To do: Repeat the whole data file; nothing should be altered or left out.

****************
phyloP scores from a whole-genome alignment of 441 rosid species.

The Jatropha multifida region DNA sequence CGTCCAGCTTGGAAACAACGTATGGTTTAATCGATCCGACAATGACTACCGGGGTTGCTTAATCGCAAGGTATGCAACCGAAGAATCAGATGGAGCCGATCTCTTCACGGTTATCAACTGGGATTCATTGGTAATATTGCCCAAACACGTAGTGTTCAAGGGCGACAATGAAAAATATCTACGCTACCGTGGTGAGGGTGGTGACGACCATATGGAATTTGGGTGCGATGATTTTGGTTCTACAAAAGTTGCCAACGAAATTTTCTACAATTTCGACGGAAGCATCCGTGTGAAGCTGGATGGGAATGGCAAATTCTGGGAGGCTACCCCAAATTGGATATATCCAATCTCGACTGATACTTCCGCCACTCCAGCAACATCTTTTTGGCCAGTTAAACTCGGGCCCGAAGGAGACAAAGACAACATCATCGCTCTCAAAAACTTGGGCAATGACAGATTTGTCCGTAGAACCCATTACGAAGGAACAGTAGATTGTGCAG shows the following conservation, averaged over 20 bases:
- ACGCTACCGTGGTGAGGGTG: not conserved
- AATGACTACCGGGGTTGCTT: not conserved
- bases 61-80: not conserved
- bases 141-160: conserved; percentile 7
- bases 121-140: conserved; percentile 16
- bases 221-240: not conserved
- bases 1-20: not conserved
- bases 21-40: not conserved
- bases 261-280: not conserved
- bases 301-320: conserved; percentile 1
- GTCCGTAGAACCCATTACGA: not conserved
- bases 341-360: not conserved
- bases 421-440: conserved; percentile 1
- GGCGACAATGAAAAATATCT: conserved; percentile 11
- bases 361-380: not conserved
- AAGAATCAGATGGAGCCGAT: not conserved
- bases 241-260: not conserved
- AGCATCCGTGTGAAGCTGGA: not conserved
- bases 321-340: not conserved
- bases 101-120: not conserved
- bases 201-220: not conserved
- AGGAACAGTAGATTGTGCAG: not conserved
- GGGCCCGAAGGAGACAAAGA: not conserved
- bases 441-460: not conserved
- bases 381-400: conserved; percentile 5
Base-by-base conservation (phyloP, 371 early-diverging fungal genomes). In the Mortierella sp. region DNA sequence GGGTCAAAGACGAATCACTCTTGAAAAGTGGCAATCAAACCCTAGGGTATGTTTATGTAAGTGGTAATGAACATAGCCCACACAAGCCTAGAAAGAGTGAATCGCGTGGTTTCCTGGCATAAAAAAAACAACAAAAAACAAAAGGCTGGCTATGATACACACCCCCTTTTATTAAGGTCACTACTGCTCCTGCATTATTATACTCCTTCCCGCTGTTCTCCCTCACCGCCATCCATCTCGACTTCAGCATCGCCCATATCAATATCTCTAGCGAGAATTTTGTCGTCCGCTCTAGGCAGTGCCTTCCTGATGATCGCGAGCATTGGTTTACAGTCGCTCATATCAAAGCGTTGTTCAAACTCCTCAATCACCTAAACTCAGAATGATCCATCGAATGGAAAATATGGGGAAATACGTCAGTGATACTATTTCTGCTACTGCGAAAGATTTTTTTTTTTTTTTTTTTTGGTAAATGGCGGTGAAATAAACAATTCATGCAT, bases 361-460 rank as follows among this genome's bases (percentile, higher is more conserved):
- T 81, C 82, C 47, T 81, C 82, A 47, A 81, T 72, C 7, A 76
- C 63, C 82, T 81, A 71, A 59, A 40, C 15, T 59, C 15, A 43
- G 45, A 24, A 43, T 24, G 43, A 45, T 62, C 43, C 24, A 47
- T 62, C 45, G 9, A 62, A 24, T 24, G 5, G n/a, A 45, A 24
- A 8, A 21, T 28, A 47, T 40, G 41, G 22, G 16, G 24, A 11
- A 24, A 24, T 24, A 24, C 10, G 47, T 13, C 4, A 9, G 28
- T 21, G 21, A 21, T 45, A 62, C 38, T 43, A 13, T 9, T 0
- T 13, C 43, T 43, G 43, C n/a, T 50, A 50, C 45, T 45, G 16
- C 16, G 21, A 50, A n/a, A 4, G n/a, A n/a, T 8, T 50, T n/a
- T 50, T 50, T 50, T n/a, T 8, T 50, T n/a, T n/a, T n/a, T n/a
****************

phyloP scores from a whole-genome alignment of 441 rosid species.

The Jatropha multifida region DNA sequence CGTCCAGCTTGGAAACAACGTATGGTTTAATCGATCCGACAATGACTACCGGGGTTGCTTAATCGCAAGGTATGCAACCGAAGAATCAGATGGAGCCGATCTCTTCACGGTTATCAACTGGGATTCATTGGTAATATTGCCCAAACACGTAGTGTTCAAGGGCGACAATGAAAAATATCTACGCTACCGTGGTGAGGGTGGTGACGACCATATGGAATTTGGGTGCGATGATTTTGGTTCTACAAAAGTTGCCAACGAAATTTTCTACAATTTCGACGGAAGCATCCGTGTGAAGCTGGATGGGAATGGCAAATTCTGGGAGGCTACCCCAAATTGGATATATCCAATCTCGACTGATACTTCCGCCACTCCAGCAACATCTTTTTGGCCAGTTAAACTCGGGCCCGAAGGAGACAAAGACAACATCATCGCTCTCAAAAACTTGGGCAATGACAGATTTGTCCGTAGAACCCATTACGAAGGAACAGTAGATTGTGCAG shows the following conservation, averaged over 20 bases:
- ACGCTACCGTGGTGAGGGTG: not conserved
- AATGACTACCGGGGTTGCTT: not conserved
- bases 61-80: not conserved
- bases 141-160: conserved; percentile 7
- bases 121-140: conserved; percentile 16
- bases 221-240: not conserved
- bases 1-20: not conserved
- bases 21-40: not conserved
- bases 261-280: not conserved
- bases 301-320: conserved; percentile 1
- GTCCGTAGAACCCATTACGA: not conserved
- bases 341-360: not conserved
- bases 421-440: conserved; percentile 1
- GGCGACAATGAAAAATATCT: conserved; percentile 11
- bases 361-380: not conserved
- AAGAATCAGATGGAGCCGAT: not conserved
- bases 241-260: not conserved
- AGCATCCGTGTGAAGCTGGA: not conserved
- bases 321-340: not conserved
- bases 101-120: not conserved
- bases 201-220: not conserved
- AGGAACAGTAGATTGTGCAG: not conserved
- GGGCCCGAAGGAGACAAAGA: not conserved
- bases 441-460: not conserved
- bases 381-400: conserved; percentile 5
Base-by-base conservation (phyloP, 371 early-diverging fungal genomes). In the Mortierella sp. region DNA sequence GGGTCAAAGACGAATCACTCTTGAAAAGTGGCAATCAAACCCTAGGGTATGTTTATGTAAGTGGTAATGAACATAGCCCACACAAGCCTAGAAAGAGTGAATCGCGTGGTTTCCTGGCATAAAAAAAACAACAAAAAACAAAAGGCTGGCTATGATACACACCCCCTTTTATTAAGGTCACTACTGCTCCTGCATTATTATACTCCTTCCCGCTGTTCTCCCTCACCGCCATCCATCTCGACTTCAGCATCGCCCATATCAATATCTCTAGCGAGAATTTTGTCGTCCGCTCTAGGCAGTGCCTTCCTGATGATCGCGAGCATTGGTTTACAGTCGCTCATATCAAAGCGTTGTTCAAACTCCTCAATCACCTAAACTCAGAATGATCCATCGAATGGAAAATATGGGGAAATACGTCAGTGATACTATTTCTGCTACTGCGAAAGATTTTTTTTTTTTTTTTTTTTGGTAAATGGCGGTGAAATAAACAATTCATGCAT, bases 361-460 rank as follows among this genome's bases (percentile, higher is more conserved):
- T 81, C 82, C 47, T 81, C 82, A 47, A 81, T 72, C 7, A 76
- C 63, C 82, T 81, A 71, A 59, A 40, C 15, T 59, C 15, A 43
- G 45, A 24, A 43, T 24, G 43, A 45, T 62, C 43, C 24, A 47
- T 62, C 45, G 9, A 62, A 24, T 24, G 5, G n/a, A 45, A 24
- A 8, A 21, T 28, A 47, T 40, G 41, G 22, G 16, G 24, A 11
- A 24, A 24, T 24, A 24, C 10, G 47, T 13, C 4, A 9, G 28
- T 21, G 21, A 21, T 45, A 62, C 38, T 43, A 13, T 9, T 0
- T 13, C 43, T 43, G 43, C n/a, T 50, A 50, C 45, T 45, G 16
- C 16, G 21, A 50, A n/a, A 4, G n/a, A n/a, T 8, T 50, T n/a
- T 50, T 50, T 50, T n/a, T 8, T 50, T n/a, T n/a, T n/a, T n/a